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Youth Movement and Bangladesh Politics

Paper No. 5426                        Dated 18-Mar-2013

By Kazi Anwarul Masud           

The explosive discontent initially expressed by the youth and then quickly supported by people of Bangladesh of all ages over the sentence given to Abdul Quader Mullah  accused of crimes against humanity is a reflection of national frustration over the leniency of the sentence.

The simple question agitating the minds of the people, unfamiliar with the intricacies of law and judicial process, is how a person convincingly found guilty of killing hundreds of people and raping women was not given the capital punishment. Is Bangladesh becoming tolerant of barbarism because it was committed decades back? Are Bangladeshis losing moral moorings of simple civilized code of conduct while many other countries even today are hunting down and prosecuting people who committed crimes during the Second World War?  Is there nothing to be learnt from the lessons of Nuremberg and Tokyo trials and the more recent ones of Milosevic, Robert Taylor, Rwandan and Srebrenica genocide?

Nuremberg trial established  a base for International Criminal Law affirming that despite the laws of individual nations, nations and their leaders are to be held responsible for their actions. At Nuremberg civilization designed a vehicle to anathemize men imbued with evil. And it created a historical narrative that proved invaluable throughout the decades since (NYT April 9 2011).

Bloggers and On Line Activists of Bangladesh refused to accept a judgment, they felt, was flawed. It was not an indictment on the International Crimes Tribunal or supposed “subservience” of the judiciary to the administration. Their conclusion  has the unreserved support of the  people from all walks of life who have thronged to Sahabagh square now renamed as New Generation Roundabout to express their solidarity.

It seems that the main opposition political party failed to gauge this genuine apolitical aspiration of the people and in the process have lost ground in pressing their demand for a care taker government to oversee the coming general elections.

On the other hand the government not only expressed their solidarity with the movement but has also amended the International Crimes Tribunal Act 1973 that is expected to meet the key demand of the protestors.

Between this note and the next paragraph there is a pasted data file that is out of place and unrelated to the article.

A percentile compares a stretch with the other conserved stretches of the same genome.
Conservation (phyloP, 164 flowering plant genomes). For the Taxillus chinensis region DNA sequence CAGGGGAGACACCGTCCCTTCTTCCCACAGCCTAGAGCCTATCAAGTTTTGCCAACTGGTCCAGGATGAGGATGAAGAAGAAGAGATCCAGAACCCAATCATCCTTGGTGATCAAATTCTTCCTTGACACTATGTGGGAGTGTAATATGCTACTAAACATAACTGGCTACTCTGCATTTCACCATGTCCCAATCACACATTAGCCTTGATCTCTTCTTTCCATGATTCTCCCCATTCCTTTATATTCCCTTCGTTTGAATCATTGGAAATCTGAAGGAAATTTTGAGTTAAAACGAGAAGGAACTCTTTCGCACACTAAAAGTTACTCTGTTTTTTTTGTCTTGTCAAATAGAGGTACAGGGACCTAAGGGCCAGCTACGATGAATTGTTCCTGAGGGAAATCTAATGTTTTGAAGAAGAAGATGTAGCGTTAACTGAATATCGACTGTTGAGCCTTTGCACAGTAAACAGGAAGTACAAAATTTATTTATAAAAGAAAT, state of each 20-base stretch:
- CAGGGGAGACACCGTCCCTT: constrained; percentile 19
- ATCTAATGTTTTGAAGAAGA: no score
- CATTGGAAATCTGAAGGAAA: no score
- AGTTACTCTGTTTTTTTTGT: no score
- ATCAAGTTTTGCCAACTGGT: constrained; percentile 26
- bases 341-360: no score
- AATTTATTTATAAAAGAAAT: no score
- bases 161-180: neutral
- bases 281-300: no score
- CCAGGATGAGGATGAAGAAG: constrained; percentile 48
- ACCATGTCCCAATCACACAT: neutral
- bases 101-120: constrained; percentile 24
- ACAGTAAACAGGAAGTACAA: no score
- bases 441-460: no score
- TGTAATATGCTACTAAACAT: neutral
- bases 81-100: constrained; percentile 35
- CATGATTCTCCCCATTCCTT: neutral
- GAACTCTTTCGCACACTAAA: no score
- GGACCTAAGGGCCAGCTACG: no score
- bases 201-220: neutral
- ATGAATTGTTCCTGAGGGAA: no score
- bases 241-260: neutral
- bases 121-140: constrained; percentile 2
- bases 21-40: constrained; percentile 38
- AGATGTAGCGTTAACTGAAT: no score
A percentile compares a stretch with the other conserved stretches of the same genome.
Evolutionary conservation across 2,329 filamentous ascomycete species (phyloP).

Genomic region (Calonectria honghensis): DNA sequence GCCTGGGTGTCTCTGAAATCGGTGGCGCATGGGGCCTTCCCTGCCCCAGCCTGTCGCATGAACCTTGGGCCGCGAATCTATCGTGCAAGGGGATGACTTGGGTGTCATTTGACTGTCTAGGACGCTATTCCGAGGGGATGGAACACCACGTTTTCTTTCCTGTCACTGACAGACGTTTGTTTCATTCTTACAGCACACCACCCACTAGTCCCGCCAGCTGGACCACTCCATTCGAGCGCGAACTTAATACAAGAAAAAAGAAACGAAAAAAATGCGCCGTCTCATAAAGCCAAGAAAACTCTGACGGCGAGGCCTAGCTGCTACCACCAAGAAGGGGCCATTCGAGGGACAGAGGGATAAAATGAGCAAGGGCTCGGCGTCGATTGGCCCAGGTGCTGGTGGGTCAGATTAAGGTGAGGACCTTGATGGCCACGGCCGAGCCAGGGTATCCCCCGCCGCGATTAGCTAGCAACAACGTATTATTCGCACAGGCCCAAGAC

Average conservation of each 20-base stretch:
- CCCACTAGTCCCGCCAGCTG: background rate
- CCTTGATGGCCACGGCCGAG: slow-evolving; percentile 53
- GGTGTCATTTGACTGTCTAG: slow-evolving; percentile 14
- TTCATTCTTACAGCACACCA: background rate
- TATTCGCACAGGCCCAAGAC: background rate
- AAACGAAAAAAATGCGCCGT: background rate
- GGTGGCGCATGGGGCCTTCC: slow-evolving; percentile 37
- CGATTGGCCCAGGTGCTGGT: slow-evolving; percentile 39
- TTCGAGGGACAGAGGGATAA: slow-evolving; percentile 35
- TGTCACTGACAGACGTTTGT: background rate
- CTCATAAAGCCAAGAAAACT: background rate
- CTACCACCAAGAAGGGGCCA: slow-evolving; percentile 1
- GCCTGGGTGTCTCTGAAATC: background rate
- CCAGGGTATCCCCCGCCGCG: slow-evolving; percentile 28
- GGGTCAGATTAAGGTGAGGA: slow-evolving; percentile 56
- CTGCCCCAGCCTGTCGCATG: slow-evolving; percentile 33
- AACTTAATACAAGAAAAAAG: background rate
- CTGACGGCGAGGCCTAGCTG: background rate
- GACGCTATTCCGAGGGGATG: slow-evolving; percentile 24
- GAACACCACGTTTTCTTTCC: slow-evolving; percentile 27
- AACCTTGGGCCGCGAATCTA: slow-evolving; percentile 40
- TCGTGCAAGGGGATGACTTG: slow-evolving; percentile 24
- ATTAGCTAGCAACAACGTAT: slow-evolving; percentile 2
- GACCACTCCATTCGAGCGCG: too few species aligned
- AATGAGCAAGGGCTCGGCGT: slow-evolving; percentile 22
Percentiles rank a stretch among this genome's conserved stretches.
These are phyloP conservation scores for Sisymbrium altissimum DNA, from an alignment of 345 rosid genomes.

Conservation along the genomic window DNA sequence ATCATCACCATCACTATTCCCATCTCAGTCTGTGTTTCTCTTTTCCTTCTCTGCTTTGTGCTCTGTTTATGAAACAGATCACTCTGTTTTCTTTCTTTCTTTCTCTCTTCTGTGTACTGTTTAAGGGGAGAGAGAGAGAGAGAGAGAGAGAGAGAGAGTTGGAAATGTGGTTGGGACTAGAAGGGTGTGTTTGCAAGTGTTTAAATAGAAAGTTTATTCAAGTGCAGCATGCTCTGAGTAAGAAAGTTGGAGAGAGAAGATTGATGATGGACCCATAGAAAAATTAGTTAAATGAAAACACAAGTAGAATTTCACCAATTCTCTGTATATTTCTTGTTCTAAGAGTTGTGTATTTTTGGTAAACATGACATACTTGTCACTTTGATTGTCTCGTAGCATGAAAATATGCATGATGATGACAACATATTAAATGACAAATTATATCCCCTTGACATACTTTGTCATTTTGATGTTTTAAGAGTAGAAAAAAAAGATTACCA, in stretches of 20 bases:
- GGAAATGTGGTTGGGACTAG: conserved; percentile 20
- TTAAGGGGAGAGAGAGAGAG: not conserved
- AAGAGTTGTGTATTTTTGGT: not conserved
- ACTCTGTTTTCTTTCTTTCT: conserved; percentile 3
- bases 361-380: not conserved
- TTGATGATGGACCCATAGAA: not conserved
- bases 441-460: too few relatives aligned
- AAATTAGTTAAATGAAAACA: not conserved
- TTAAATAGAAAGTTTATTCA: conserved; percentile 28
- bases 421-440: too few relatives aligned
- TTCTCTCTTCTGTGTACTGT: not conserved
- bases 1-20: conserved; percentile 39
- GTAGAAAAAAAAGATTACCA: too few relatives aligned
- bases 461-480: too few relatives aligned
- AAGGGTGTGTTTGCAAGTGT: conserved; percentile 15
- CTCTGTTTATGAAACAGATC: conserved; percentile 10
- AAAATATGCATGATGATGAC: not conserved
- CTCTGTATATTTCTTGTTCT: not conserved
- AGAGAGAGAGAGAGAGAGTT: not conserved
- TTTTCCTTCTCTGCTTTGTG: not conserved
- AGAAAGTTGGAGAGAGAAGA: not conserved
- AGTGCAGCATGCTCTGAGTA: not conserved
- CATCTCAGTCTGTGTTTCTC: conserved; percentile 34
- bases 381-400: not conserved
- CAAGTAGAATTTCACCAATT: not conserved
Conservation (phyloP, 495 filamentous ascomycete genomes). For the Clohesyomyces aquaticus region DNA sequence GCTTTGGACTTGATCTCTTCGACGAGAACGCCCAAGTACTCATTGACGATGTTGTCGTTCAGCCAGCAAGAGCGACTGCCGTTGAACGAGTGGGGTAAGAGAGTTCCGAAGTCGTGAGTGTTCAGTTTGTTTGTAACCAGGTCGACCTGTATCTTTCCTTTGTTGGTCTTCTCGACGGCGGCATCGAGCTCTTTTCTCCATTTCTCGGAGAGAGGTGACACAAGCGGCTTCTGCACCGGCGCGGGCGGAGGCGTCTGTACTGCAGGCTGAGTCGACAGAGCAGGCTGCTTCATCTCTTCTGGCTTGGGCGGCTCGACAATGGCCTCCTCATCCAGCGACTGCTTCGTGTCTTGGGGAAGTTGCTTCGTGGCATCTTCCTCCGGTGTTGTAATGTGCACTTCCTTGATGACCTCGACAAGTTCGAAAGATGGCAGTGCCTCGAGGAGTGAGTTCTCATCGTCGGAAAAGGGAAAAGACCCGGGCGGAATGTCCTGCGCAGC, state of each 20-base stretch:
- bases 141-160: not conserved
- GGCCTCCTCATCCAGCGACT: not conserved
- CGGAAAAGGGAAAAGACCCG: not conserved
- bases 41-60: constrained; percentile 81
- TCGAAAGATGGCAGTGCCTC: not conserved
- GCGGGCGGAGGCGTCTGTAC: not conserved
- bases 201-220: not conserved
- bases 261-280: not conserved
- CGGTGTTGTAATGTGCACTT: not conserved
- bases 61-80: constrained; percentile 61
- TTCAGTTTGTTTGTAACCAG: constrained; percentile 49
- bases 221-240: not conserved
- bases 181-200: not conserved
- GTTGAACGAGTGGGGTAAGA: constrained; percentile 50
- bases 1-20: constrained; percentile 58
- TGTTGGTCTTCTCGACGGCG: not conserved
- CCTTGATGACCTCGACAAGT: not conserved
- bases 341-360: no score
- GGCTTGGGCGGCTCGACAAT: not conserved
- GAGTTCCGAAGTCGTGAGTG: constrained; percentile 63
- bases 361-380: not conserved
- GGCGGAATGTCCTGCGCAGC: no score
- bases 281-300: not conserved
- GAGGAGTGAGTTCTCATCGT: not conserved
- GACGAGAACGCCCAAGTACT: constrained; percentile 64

The opposition combine led by Bangladesh Nationalist Party have not only criticized the youth movement but have branded them as “atheists” and their spokesman has been called by the Jatyo Party, a coalition partner of the Awami League government, as “a ruling party stooge”. The very fact that the depiction of someone as  an atheist and forcing that individual to declare that he/she is a pious Muslim is a testimony that our societal development has not reached the maturity where rigorous engagement with different faiths without subordinating one’s pursuit of reasoning to religious commands is possible.

German sociologist Dieter Senghaas argues in his book entitled “clash within civilization” that if there is going to be a clash it is more probable to occur within a civilization than between different civilizations because all cultures today have undergone more inner conflict and turmoil than ever before in the past. According to Senghaas the concept of the “clash within Civilization” means that the future pattern of conflict will be drawn by cultural fault lines within civilizations caused by process of modernization within societies.

Comparatively in more developed societies fundamentalist radicalism is regarded as aberration that needs correction lest the pious and the faithful are grouped together with the aberrant behavior of a minuscule percentage of people. The non-violent and disciplined nature of the youth  movement has attracted international attention and billed as a democratic expression of views.- Sumit Ganguli (of Indiana University) looks positively at the events in Bangladesh. He writes: The Awami League-backed trials of Jamaat leaders have resurrected the horrors of the 1971 uprising and war. But as the demonstrations in Shahbag show, they have also emboldened those who still harbor hopes of a secular and unified Bangladesh. If those protests continue (and continue peacefully), they could be a sign that Bangladeshis reject a xenophobic vision of Islam and are ready for social and political harmony. And in that case, this poverty-afflicted country could, against all odds, become a poster child for religious forbearance everywhere (Foreign Affairs March 13 2013).

But one cannot be certain that we have reached that level of maturity where communicative action will be free and uncoerced and all participants shall have equal voice to reach a consensus.  Such a desire may seem  idealistic for a society still mired in poverty, illiteracy and inequality and where clash within civilizations in the shape of  inter and intra-religious intolerance expressed through violence  and  political  victimization is a common occurrence. The emergence of Hifazet-e-Islam, an outfit now demanding the unconditional release of Maulana Delwar Hossain Saydee convicted of committing crimes against humanity,  as a counter to the Sahabagh youth movement is a case in point.